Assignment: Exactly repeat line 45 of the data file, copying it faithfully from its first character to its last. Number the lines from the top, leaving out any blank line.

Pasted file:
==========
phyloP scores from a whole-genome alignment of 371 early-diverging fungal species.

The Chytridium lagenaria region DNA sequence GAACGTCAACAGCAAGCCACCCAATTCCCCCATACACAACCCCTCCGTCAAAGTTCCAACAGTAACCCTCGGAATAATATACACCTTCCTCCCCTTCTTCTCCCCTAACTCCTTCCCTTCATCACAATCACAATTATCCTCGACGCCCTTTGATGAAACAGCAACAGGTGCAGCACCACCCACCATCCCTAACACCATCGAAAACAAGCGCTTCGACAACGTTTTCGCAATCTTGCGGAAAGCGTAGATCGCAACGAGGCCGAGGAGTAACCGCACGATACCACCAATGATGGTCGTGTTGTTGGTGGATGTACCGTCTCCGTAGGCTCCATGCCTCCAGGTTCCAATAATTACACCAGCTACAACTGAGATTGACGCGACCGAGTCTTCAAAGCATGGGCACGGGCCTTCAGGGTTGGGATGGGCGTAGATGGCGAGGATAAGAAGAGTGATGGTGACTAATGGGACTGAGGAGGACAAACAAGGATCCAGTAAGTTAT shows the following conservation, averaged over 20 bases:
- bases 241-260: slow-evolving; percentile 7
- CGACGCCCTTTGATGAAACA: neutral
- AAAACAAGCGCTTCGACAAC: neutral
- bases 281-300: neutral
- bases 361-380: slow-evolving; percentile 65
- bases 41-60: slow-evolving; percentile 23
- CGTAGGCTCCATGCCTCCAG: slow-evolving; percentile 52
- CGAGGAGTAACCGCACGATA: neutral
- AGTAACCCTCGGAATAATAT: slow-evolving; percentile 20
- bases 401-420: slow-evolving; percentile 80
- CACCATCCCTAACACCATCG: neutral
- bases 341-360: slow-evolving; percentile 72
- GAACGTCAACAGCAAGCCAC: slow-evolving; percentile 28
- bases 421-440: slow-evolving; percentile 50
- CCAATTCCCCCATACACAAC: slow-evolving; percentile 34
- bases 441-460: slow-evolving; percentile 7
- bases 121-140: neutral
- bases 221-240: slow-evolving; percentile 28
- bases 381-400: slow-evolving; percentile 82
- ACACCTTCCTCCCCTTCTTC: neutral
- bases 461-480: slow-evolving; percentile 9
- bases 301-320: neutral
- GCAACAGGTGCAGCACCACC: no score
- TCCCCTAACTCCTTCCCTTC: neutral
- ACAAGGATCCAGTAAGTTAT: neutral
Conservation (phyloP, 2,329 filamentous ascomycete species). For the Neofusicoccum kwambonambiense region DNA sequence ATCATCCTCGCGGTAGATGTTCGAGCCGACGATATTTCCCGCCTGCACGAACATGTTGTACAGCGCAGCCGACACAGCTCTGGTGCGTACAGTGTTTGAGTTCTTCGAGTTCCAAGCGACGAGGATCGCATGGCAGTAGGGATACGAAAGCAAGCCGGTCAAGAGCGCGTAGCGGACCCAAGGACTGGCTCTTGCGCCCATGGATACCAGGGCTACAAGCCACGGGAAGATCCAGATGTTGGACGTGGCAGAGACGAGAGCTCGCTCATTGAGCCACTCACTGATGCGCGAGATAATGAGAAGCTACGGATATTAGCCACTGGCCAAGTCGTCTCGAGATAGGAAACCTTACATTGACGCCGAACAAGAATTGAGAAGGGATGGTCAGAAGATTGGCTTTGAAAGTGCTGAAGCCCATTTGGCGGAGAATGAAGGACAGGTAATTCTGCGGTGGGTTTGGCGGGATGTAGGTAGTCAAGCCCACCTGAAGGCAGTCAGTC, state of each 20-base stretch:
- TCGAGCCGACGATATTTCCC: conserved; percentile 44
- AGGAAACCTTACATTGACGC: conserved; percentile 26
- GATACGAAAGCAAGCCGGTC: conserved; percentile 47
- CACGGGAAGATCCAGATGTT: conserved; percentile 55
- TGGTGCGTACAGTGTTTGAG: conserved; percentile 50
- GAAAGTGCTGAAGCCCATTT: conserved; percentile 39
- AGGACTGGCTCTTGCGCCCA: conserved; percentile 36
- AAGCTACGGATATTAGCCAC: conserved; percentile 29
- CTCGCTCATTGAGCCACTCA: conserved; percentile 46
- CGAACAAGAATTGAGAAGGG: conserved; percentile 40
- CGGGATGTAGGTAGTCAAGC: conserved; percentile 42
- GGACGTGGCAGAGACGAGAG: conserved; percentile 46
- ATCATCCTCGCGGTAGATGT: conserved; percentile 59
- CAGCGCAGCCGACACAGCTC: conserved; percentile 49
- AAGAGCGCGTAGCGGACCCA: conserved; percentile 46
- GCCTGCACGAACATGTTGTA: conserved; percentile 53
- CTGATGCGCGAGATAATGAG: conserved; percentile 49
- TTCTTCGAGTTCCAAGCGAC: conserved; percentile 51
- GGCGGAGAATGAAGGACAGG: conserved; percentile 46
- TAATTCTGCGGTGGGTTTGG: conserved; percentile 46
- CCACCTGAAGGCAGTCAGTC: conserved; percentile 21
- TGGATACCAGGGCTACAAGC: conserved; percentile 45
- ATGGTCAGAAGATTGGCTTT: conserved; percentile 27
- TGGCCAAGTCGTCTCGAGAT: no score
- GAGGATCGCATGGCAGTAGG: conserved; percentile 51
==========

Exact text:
- CTGATGCGCGAGATAATGAG: conserved; percentile 49